Trump on Saturday called Kemp and attempted to pressure the governor to convince state legislators to overturn Biden’s win in Georgia, according to a source familiar with the conversation. He also asked the Republican governor to order an audit of absentee ballot signatures.
Kemp explained that he did not have this authority and denied the request, the source said.

Republicans on edge

The President’s continued refusal to concede has worried Republicans determined to prevent Democratic control of the Senate. A group of prominent Georgia Republicans, including former Gov. Nathan Deal and former Sens. Johnny Isakson and Saxby Chambliss, released a statement this week urging the party to unify, and shift its attention to electing Loeffler and Perdue.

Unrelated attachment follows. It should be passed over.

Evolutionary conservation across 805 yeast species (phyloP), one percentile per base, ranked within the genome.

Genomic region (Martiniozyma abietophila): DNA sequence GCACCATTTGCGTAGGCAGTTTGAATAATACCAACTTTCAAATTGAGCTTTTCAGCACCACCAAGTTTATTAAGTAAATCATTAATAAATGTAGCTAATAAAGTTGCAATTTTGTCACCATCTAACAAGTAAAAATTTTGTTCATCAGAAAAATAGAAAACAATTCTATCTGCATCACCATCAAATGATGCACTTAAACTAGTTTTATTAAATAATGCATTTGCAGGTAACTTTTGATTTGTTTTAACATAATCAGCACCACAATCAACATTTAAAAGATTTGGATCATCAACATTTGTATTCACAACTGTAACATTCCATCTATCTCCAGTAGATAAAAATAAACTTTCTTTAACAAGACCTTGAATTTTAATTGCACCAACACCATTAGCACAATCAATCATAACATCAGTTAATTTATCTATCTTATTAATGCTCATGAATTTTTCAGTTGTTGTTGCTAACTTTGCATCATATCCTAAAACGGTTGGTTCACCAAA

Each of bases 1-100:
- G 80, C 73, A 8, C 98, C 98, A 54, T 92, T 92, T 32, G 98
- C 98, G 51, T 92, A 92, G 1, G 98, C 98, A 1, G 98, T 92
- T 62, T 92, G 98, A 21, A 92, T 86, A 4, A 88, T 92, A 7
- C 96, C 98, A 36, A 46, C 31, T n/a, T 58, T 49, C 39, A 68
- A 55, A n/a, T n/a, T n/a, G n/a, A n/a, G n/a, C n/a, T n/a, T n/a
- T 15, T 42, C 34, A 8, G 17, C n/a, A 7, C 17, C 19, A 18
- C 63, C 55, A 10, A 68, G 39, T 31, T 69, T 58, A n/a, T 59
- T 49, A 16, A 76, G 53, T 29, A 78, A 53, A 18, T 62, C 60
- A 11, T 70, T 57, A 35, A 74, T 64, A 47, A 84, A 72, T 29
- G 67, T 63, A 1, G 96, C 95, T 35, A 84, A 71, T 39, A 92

Republican National Committee Chairwoman Ronna McDaniel on Saturday dismissed concerns that Trump’s messaging on election integrity could dissuade Georgia Republicans from voting on January 5.
“I think the voters very much support the President. I think they’re concerned with the state and how they administered the election,” she told Fox News, adding, “However, they want to make sure we keep David Perdue and Kelly Loeffler in as well, and they can balance both.”
There is little evidence that Trump will stop his unceasing attacks on the democratic process and the state officials in charge of the election.
Out of 249 Republican legislators surveyed by the Washington Post in a story released Saturday, only 26 responded that Biden won the election.
Ahead of Trump’s rally, a senior Republican aide directly involved in the Senate runoff contests told CNN that there was concern Trump would not focus on the message that his supporters in Georgia must go to the polls and vote for Perdue and Loeffler.